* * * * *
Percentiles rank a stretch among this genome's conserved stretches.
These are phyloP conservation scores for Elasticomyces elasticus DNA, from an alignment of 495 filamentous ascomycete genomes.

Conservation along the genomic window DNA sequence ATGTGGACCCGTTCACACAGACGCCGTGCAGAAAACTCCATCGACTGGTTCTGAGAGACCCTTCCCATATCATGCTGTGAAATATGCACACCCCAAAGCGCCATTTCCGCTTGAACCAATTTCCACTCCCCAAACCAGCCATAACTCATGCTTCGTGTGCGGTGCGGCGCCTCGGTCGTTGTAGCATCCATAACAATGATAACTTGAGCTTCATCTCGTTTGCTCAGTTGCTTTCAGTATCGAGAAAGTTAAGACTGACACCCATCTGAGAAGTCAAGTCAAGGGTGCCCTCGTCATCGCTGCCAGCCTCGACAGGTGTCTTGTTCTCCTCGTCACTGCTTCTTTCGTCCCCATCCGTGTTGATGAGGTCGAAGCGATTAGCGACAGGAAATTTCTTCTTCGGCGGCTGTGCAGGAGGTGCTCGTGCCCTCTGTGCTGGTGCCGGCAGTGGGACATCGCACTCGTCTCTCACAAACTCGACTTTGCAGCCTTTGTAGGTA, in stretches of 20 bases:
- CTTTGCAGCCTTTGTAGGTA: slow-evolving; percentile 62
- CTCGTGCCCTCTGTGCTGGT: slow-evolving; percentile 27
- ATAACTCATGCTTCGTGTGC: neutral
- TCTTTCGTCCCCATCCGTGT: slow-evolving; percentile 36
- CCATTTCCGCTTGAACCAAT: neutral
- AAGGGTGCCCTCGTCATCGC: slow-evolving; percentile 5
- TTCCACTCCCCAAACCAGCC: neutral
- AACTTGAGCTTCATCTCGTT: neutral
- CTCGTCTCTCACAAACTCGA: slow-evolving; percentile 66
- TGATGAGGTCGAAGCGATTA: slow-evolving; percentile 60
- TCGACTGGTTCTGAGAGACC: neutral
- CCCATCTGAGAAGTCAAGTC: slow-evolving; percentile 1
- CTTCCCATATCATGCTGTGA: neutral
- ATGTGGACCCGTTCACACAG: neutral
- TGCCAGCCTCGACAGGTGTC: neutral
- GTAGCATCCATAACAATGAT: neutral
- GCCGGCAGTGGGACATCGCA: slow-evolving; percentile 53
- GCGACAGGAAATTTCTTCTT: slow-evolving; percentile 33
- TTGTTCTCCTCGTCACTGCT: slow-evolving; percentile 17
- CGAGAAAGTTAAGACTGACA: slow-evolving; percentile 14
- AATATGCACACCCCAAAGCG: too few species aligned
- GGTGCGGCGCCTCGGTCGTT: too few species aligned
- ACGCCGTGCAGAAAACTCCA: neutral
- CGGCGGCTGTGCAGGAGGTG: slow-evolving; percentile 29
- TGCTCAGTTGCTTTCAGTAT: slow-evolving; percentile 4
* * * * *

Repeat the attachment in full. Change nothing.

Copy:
Percentiles rank a stretch among this genome's conserved stretches.
These are phyloP conservation scores for Elasticomyces elasticus DNA, from an alignment of 495 filamentous ascomycete genomes.

Conservation along the genomic window DNA sequence ATGTGGACCCGTTCACACAGACGCCGTGCAGAAAACTCCATCGACTGGTTCTGAGAGACCCTTCCCATATCATGCTGTGAAATATGCACACCCCAAAGCGCCATTTCCGCTTGAACCAATTTCCACTCCCCAAACCAGCCATAACTCATGCTTCGTGTGCGGTGCGGCGCCTCGGTCGTTGTAGCATCCATAACAATGATAACTTGAGCTTCATCTCGTTTGCTCAGTTGCTTTCAGTATCGAGAAAGTTAAGACTGACACCCATCTGAGAAGTCAAGTCAAGGGTGCCCTCGTCATCGCTGCCAGCCTCGACAGGTGTCTTGTTCTCCTCGTCACTGCTTCTTTCGTCCCCATCCGTGTTGATGAGGTCGAAGCGATTAGCGACAGGAAATTTCTTCTTCGGCGGCTGTGCAGGAGGTGCTCGTGCCCTCTGTGCTGGTGCCGGCAGTGGGACATCGCACTCGTCTCTCACAAACTCGACTTTGCAGCCTTTGTAGGTA, in stretches of 20 bases:
- CTTTGCAGCCTTTGTAGGTA: slow-evolving; percentile 62
- CTCGTGCCCTCTGTGCTGGT: slow-evolving; percentile 27
- ATAACTCATGCTTCGTGTGC: neutral
- TCTTTCGTCCCCATCCGTGT: slow-evolving; percentile 36
- CCATTTCCGCTTGAACCAAT: neutral
- AAGGGTGCCCTCGTCATCGC: slow-evolving; percentile 5
- TTCCACTCCCCAAACCAGCC: neutral
- AACTTGAGCTTCATCTCGTT: neutral
- CTCGTCTCTCACAAACTCGA: slow-evolving; percentile 66
- TGATGAGGTCGAAGCGATTA: slow-evolving; percentile 60
- TCGACTGGTTCTGAGAGACC: neutral
- CCCATCTGAGAAGTCAAGTC: slow-evolving; percentile 1
- CTTCCCATATCATGCTGTGA: neutral
- ATGTGGACCCGTTCACACAG: neutral
- TGCCAGCCTCGACAGGTGTC: neutral
- GTAGCATCCATAACAATGAT: neutral
- GCCGGCAGTGGGACATCGCA: slow-evolving; percentile 53
- GCGACAGGAAATTTCTTCTT: slow-evolving; percentile 33
- TTGTTCTCCTCGTCACTGCT: slow-evolving; percentile 17
- CGAGAAAGTTAAGACTGACA: slow-evolving; percentile 14
- AATATGCACACCCCAAAGCG: too few species aligned
- GGTGCGGCGCCTCGGTCGTT: too few species aligned
- ACGCCGTGCAGAAAACTCCA: neutral
- CGGCGGCTGTGCAGGAGGTG: slow-evolving; percentile 29
- TGCTCAGTTGCTTTCAGTAT: slow-evolving; percentile 4